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A man stood next to a server, with Bit the Raccoon standing to the right.

By Marcus Robinson, Technical Evangelist at Microsoft

PowerShell remoting allows machines to be remotely managed using PowerShell. PowerShell remoting is commonly used with virtual machines running on Azure. When we create a classic/service manager VM on Azure, it is automatically configured with a WinRM endpoint so that we can connect using PowerShell remoting. However, if we create a VM using Resource Manager WinRM over HTTPS, it’s not configured by default. I had a query from a colleague regarding enabling WinRM over HTTPS, so I’ve documented the steps I provided to get them up and running.

The virtual machines I tested this with were running Windows Server 2012 R2, and the client OS was Windows 10. Both were clean installs with no prior configuration beyond the default configuration made by Azure.

 

Modify Network Security Group

WinRM over HTTPS uses port 5896. The first step is to enable traffic directed to this port to pass to the VM. This is done by adding a rule to the Network Security Group (NSG):

    1. Navigate to Virtual Machines | <your_vm> | Settings | Network Interfaces | <your_nic>
    2. Click on the NSG name:
      A dialogue window showing your
    3. Go to Settings | Inbound Security Rules
    4. Add a rule called WinRM_HTTPS for TCP port 5986. You may choose to (and I would recommend) restricting the source address to your client’s public IP.
      A dialogue window showing a rule called WinRM_HTTPS for TCP port 5986.
    5. The NSG should now look like this:
      A screenshot showing a list of

 

Create Firewall Rule inside the server OS

  1. We must enable traffic over 5986 through Windows Firewall.
  2. Open Windows Firewall with Advanced Security
    The icon for Windows Firewall with Advanced Security.
  3. Navigate to Inbound Rules | New Rule…
  4. In the Wizard select Port, TCP, 5986, Allow the connection, leave all network profiles selected, and name it WinRM HTTPS. The rule will look something like this:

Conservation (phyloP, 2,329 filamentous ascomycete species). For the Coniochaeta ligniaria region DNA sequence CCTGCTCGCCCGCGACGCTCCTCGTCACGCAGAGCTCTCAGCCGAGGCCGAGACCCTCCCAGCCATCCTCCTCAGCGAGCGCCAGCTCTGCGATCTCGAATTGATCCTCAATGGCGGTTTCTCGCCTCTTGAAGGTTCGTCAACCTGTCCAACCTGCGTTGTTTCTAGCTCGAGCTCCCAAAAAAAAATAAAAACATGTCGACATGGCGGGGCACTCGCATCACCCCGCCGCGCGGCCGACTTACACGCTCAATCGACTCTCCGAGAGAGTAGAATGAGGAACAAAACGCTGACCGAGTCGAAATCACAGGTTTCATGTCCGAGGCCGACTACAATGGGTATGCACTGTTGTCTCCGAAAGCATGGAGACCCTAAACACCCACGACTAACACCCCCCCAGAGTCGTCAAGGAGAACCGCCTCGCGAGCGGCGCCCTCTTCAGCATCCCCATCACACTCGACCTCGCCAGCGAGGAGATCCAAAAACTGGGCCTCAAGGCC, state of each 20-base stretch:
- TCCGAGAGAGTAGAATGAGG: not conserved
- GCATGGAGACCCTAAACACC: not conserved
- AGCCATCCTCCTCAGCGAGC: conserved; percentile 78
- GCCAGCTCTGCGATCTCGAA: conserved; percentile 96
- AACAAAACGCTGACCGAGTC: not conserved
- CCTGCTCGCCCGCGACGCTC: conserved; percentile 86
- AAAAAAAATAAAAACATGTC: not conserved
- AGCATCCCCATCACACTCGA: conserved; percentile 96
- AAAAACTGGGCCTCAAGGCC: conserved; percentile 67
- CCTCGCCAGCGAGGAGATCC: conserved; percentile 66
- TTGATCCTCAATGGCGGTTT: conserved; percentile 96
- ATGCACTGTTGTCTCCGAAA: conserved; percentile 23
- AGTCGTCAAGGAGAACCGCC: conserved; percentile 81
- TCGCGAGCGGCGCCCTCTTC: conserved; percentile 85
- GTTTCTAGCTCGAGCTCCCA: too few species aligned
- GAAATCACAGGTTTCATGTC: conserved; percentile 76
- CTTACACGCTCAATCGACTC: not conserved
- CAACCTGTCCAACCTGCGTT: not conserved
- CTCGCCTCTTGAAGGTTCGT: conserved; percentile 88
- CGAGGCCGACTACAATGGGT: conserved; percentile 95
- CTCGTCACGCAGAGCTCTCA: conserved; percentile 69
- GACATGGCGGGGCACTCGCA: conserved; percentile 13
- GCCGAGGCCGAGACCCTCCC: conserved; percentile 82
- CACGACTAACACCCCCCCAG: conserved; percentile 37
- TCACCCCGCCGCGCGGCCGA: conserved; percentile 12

Create Cert

To secure the connection a certificate needs to be created inside the server VM. You may choose to use a publicly trusted certificate, but for our purposes we are using a self-signed certificate as I just want to get up and running as quickly as possible. You need to provide a DNS name, later in the post we will connect via IP address and skip the DNS name check so it doesn’t actually matter what you set this to. However, best practice would be to ensure you have a DNS name resolving to your Azure VM’s public IP address and use that DNS name.

  1. Log onto the server using RDP.
  2. Open a PowerShell prompt as Administrator and execute the following: New-SelfSignedCertificate -DnsName <your_server_dns_name_or_whatever_you_like> -CertStoreLocation Cert:\LocalMachine\My
  3. Copy the certificate thumbprint returned by the command to the clipboard:
    An example certificate thumbprint.

 

Configure WinRM to listen on 5986

By default, WinRM over HTTP is configured to listed on 5985. We need to enable it on 5986 and bind the certificate.

  1. Open a command prompt window as Administrator (not PowerShell)
  2. Run the following command, pasting your new certificate’s thumbprint into the command (all on one line):

winrm create winrm/config/Listener?Address=*+Transport=HTTPS @{Hostname=”<your_server_dns_name_or_whatever_you_like>”; CertificateThumbprint=”<certificate_thumbprint_from powershell>”}

You should get the following returned:

Connect from the client PC

To connect from the client PC, open a PowerShell prompt and execute the following, using your server IP address/DNS name and local admin username. Please note that as we are using a self-signed certificate I have skipped the Certification Authority (CA) check, and as I’m using an IP address I have skipped the Common Name (CN) check. You will be prompted for the password.

$so = New-PsSessionOptionSkipCACheck -SkipCNCheck
Enter-PSSession -ComputerName <ip_address_or_dns_name_of_server>  -Credential <local_admin_username> -UseSSL -SessionOption $so

 

You should now get a prompt as follows:

A prompt showing you can execute commands on your server.

You can now execute commands on your remote server!